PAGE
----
Strutt & Parker, one of the UK’s largest independent estate agents, has seen demand for property in the UK increase significantly in recent months, but the company reports that the housing market in prime central London ‘remains static’.
Strutt & Parker’s quarterly residential report for Q2 2017 highlights the contrasting property markets in London and the wider country, with a shift in buyer sentiment over the past quarter.
Guy Robinson, partner, head of regional residential agency at Strutt & Parker, said: “We have some excellent stock on our books and new applicants are up nearly 5% year on year.
“When we look at the average number of applicants we have per property across the UK, it’s higher than it has been at any point since 2012.
“More prospective buyers lead to higher viewing numbers, which should generate an increase in sales, which is very encouraging.”
In contrast, quarterly figures show that London as a whole suffered a significant price decrease of 2% during the second quarter of the year.
Although the number of homes changing hands in prime central London increased by 24.3% compared with the same period last year, transactions actually decreased by 3.5% in comparison to the previous quarter and is still 22.7% below the five-year average for Q2.
Nevertheless, it is worth noting that London house prices are currently 55.8% above the 2007 peak, despite the recent dip in values.
The housing market in prime central London has been adversely affected by Brexit and stamp duty changes, but in comparison, the market for the rest of the UK remains reasonable, despite economic and political uncertainty, according to Strutt & Parker, which was this week acquired by BNP Paribas Real Estate.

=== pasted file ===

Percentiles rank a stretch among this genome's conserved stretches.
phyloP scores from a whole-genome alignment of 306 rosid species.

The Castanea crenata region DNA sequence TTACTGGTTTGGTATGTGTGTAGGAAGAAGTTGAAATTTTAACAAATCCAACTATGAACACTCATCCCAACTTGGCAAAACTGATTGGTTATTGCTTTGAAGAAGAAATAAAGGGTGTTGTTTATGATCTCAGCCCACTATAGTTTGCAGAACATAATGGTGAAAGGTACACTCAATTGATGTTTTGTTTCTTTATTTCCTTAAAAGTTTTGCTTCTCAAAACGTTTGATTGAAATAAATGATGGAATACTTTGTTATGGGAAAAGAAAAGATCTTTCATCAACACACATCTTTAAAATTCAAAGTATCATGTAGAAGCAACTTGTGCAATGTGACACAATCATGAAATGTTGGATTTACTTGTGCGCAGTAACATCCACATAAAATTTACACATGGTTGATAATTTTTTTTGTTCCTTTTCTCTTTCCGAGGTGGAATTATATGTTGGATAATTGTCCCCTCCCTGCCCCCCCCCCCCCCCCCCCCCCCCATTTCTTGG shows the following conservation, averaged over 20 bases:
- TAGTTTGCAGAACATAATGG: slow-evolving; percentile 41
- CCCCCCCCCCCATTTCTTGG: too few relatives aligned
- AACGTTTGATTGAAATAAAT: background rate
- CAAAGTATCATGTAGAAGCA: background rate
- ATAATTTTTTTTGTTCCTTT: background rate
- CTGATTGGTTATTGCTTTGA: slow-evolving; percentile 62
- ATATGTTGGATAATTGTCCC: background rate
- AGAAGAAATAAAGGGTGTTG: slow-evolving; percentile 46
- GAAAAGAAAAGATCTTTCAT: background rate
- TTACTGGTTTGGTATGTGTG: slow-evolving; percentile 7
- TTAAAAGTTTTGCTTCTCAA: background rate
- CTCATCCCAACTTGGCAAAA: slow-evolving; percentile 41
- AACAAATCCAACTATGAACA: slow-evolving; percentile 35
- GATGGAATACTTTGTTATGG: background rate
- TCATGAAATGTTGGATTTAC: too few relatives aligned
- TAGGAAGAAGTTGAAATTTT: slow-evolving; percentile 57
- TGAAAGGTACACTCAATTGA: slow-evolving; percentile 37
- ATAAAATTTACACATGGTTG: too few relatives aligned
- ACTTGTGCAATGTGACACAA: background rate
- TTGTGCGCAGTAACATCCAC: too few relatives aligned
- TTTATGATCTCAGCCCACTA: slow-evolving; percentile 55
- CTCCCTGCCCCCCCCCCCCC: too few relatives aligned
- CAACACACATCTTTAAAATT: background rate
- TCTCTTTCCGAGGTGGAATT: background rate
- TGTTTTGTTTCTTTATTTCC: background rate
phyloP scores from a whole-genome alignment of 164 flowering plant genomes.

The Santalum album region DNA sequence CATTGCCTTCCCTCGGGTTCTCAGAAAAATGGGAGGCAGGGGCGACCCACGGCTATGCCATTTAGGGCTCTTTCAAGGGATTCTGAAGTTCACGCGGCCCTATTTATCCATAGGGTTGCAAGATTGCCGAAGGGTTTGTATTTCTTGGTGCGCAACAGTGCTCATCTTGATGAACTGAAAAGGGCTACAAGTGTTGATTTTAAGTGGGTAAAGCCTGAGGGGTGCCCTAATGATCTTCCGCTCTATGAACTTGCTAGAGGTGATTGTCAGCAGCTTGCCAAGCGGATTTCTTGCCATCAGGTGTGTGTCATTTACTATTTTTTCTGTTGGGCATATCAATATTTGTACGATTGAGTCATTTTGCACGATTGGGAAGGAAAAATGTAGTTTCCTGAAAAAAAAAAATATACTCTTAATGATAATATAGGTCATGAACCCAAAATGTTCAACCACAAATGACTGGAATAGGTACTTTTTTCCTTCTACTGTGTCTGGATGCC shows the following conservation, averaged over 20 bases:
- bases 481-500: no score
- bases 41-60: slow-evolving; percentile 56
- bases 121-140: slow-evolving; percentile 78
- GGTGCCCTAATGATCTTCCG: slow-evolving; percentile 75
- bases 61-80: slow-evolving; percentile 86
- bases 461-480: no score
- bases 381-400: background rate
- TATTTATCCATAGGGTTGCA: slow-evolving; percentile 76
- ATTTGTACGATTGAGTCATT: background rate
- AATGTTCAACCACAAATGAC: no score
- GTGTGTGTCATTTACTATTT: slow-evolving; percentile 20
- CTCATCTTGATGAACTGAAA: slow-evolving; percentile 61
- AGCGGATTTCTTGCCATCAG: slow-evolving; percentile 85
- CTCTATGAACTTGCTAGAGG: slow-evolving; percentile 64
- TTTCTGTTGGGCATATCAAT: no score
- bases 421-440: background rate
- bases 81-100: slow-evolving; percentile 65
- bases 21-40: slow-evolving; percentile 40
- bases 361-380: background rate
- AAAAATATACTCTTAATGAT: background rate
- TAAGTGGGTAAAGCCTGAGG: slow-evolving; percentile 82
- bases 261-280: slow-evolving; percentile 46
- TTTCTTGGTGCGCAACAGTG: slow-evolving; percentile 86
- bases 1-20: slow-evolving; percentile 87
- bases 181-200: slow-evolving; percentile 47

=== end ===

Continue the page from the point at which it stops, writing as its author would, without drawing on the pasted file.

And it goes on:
Charlie Willis, partner, head of London residential agency at Strutt & Parker, commented: “Transaction levels in prime central London, across all price bands, are up on this time last year and this uptick in volumes is very welcome. However, the values being achieved are lower than they have been – savvy buyers are choosing now to take advantage of current pricing.
“Whilst one might have expected more transactions from overseas buyers due to the currency benefits currently at play, domestic buyers are the most prolific. We expect prices to remain flat for the rest of 2017 and into 2018 which we hope could spur further activity.”
Strutt & Parker, alongside its economic forecasters Volterra, is forecasting 3% growth for house in prices this year across the UK, but expect home prices to remain flat in prime central London as a best case scenario, with downside risk at -5%.
Vanessa Hale, partner in research at Strutt & Parker, said: “Surprisingly the UK economy has been more resilient than anticipated considering the political uncertainty over the past 12 months. As consumer and business confidence begins to wobble, supply for new housing is still extraordinarily low and demand has not significantly dipped. Therefore, even though the market may now be faced with increased inflation and weak household income growth, cheap credit conditions remain and consequently properly priced correctly will continue to transact.”